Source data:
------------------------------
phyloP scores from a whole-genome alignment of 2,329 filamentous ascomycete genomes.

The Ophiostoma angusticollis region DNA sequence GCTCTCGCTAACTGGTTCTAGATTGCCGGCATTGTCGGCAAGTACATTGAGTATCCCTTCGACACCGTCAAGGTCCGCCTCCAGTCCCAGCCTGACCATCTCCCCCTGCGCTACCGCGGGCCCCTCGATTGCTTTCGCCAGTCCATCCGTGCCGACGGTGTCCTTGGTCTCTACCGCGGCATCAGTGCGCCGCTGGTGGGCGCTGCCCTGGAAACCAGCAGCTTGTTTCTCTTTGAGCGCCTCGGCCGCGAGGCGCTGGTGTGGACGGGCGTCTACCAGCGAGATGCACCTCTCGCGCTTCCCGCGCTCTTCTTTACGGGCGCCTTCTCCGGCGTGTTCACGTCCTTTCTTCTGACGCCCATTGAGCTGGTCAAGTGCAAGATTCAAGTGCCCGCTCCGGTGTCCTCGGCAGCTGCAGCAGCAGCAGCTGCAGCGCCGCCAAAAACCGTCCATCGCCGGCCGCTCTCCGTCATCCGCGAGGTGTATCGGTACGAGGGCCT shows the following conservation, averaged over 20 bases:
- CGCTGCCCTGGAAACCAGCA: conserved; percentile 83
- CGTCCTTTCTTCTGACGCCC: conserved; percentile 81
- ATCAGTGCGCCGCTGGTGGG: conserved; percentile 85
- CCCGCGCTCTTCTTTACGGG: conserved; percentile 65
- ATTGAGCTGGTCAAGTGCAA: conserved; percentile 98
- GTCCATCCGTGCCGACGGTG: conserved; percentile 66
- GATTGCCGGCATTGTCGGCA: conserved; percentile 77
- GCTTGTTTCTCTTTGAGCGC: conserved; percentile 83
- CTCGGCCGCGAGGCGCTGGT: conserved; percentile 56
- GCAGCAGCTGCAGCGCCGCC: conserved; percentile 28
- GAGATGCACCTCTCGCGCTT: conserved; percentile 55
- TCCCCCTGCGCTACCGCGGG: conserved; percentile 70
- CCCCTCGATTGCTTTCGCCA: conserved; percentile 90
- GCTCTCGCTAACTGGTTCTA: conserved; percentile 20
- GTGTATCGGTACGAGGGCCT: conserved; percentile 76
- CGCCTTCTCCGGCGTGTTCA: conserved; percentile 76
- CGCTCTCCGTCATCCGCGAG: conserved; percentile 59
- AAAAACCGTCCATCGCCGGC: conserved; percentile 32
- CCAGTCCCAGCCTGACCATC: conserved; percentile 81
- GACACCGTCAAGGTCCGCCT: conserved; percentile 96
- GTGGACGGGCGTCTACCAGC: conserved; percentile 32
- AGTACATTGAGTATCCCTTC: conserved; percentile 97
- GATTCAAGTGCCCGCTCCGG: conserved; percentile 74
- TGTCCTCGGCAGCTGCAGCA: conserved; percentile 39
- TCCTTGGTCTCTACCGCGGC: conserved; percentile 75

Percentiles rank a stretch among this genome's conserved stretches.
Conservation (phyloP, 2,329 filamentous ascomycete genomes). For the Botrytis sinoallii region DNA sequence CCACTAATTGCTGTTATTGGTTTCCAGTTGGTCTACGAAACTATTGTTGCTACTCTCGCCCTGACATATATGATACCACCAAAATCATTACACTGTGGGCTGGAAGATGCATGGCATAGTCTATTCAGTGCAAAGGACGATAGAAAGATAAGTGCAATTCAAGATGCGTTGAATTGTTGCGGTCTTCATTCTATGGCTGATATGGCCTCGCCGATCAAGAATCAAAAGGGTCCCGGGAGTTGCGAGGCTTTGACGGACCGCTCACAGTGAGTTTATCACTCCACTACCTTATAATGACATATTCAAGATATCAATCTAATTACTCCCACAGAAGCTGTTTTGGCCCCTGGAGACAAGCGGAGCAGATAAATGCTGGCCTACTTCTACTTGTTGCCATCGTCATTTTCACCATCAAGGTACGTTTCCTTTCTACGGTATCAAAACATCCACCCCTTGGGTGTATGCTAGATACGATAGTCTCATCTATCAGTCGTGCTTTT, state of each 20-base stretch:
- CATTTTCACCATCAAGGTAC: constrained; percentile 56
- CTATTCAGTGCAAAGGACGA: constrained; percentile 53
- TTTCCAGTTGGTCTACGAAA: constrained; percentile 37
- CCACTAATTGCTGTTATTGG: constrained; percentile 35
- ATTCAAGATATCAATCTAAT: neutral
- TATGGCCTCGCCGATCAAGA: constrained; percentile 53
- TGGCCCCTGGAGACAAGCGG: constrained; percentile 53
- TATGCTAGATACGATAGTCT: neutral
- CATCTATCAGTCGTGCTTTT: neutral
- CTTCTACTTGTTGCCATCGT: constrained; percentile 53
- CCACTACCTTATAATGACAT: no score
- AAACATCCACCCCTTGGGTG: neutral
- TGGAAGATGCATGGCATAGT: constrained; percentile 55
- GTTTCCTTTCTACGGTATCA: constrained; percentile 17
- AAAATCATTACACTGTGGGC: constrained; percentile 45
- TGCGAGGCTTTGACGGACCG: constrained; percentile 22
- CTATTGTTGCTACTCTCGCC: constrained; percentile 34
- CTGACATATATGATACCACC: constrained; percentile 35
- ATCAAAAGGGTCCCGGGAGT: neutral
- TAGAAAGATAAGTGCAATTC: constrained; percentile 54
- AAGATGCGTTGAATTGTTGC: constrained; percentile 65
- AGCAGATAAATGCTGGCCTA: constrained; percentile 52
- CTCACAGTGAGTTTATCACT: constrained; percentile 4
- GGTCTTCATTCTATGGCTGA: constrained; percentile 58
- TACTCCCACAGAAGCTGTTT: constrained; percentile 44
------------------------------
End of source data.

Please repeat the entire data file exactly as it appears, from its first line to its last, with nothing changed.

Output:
phyloP scores from a whole-genome alignment of 2,329 filamentous ascomycete genomes.

The Ophiostoma angusticollis region DNA sequence GCTCTCGCTAACTGGTTCTAGATTGCCGGCATTGTCGGCAAGTACATTGAGTATCCCTTCGACACCGTCAAGGTCCGCCTCCAGTCCCAGCCTGACCATCTCCCCCTGCGCTACCGCGGGCCCCTCGATTGCTTTCGCCAGTCCATCCGTGCCGACGGTGTCCTTGGTCTCTACCGCGGCATCAGTGCGCCGCTGGTGGGCGCTGCCCTGGAAACCAGCAGCTTGTTTCTCTTTGAGCGCCTCGGCCGCGAGGCGCTGGTGTGGACGGGCGTCTACCAGCGAGATGCACCTCTCGCGCTTCCCGCGCTCTTCTTTACGGGCGCCTTCTCCGGCGTGTTCACGTCCTTTCTTCTGACGCCCATTGAGCTGGTCAAGTGCAAGATTCAAGTGCCCGCTCCGGTGTCCTCGGCAGCTGCAGCAGCAGCAGCTGCAGCGCCGCCAAAAACCGTCCATCGCCGGCCGCTCTCCGTCATCCGCGAGGTGTATCGGTACGAGGGCCT shows the following conservation, averaged over 20 bases:
- CGCTGCCCTGGAAACCAGCA: conserved; percentile 83
- CGTCCTTTCTTCTGACGCCC: conserved; percentile 81
- ATCAGTGCGCCGCTGGTGGG: conserved; percentile 85
- CCCGCGCTCTTCTTTACGGG: conserved; percentile 65
- ATTGAGCTGGTCAAGTGCAA: conserved; percentile 98
- GTCCATCCGTGCCGACGGTG: conserved; percentile 66
- GATTGCCGGCATTGTCGGCA: conserved; percentile 77
- GCTTGTTTCTCTTTGAGCGC: conserved; percentile 83
- CTCGGCCGCGAGGCGCTGGT: conserved; percentile 56
- GCAGCAGCTGCAGCGCCGCC: conserved; percentile 28
- GAGATGCACCTCTCGCGCTT: conserved; percentile 55
- TCCCCCTGCGCTACCGCGGG: conserved; percentile 70
- CCCCTCGATTGCTTTCGCCA: conserved; percentile 90
- GCTCTCGCTAACTGGTTCTA: conserved; percentile 20
- GTGTATCGGTACGAGGGCCT: conserved; percentile 76
- CGCCTTCTCCGGCGTGTTCA: conserved; percentile 76
- CGCTCTCCGTCATCCGCGAG: conserved; percentile 59
- AAAAACCGTCCATCGCCGGC: conserved; percentile 32
- CCAGTCCCAGCCTGACCATC: conserved; percentile 81
- GACACCGTCAAGGTCCGCCT: conserved; percentile 96
- GTGGACGGGCGTCTACCAGC: conserved; percentile 32
- AGTACATTGAGTATCCCTTC: conserved; percentile 97
- GATTCAAGTGCCCGCTCCGG: conserved; percentile 74
- TGTCCTCGGCAGCTGCAGCA: conserved; percentile 39
- TCCTTGGTCTCTACCGCGGC: conserved; percentile 75

Percentiles rank a stretch among this genome's conserved stretches.
Conservation (phyloP, 2,329 filamentous ascomycete genomes). For the Botrytis sinoallii region DNA sequence CCACTAATTGCTGTTATTGGTTTCCAGTTGGTCTACGAAACTATTGTTGCTACTCTCGCCCTGACATATATGATACCACCAAAATCATTACACTGTGGGCTGGAAGATGCATGGCATAGTCTATTCAGTGCAAAGGACGATAGAAAGATAAGTGCAATTCAAGATGCGTTGAATTGTTGCGGTCTTCATTCTATGGCTGATATGGCCTCGCCGATCAAGAATCAAAAGGGTCCCGGGAGTTGCGAGGCTTTGACGGACCGCTCACAGTGAGTTTATCACTCCACTACCTTATAATGACATATTCAAGATATCAATCTAATTACTCCCACAGAAGCTGTTTTGGCCCCTGGAGACAAGCGGAGCAGATAAATGCTGGCCTACTTCTACTTGTTGCCATCGTCATTTTCACCATCAAGGTACGTTTCCTTTCTACGGTATCAAAACATCCACCCCTTGGGTGTATGCTAGATACGATAGTCTCATCTATCAGTCGTGCTTTT, state of each 20-base stretch:
- CATTTTCACCATCAAGGTAC: constrained; percentile 56
- CTATTCAGTGCAAAGGACGA: constrained; percentile 53
- TTTCCAGTTGGTCTACGAAA: constrained; percentile 37
- CCACTAATTGCTGTTATTGG: constrained; percentile 35
- ATTCAAGATATCAATCTAAT: neutral
- TATGGCCTCGCCGATCAAGA: constrained; percentile 53
- TGGCCCCTGGAGACAAGCGG: constrained; percentile 53
- TATGCTAGATACGATAGTCT: neutral
- CATCTATCAGTCGTGCTTTT: neutral
- CTTCTACTTGTTGCCATCGT: constrained; percentile 53
- CCACTACCTTATAATGACAT: no score
- AAACATCCACCCCTTGGGTG: neutral
- TGGAAGATGCATGGCATAGT: constrained; percentile 55
- GTTTCCTTTCTACGGTATCA: constrained; percentile 17
- AAAATCATTACACTGTGGGC: constrained; percentile 45
- TGCGAGGCTTTGACGGACCG: constrained; percentile 22
- CTATTGTTGCTACTCTCGCC: constrained; percentile 34
- CTGACATATATGATACCACC: constrained; percentile 35
- ATCAAAAGGGTCCCGGGAGT: neutral
- TAGAAAGATAAGTGCAATTC: constrained; percentile 54
- AAGATGCGTTGAATTGTTGC: constrained; percentile 65
- AGCAGATAAATGCTGGCCTA: constrained; percentile 52
- CTCACAGTGAGTTTATCACT: constrained; percentile 4
- GGTCTTCATTCTATGGCTGA: constrained; percentile 58
- TACTCCCACAGAAGCTGTTT: constrained; percentile 44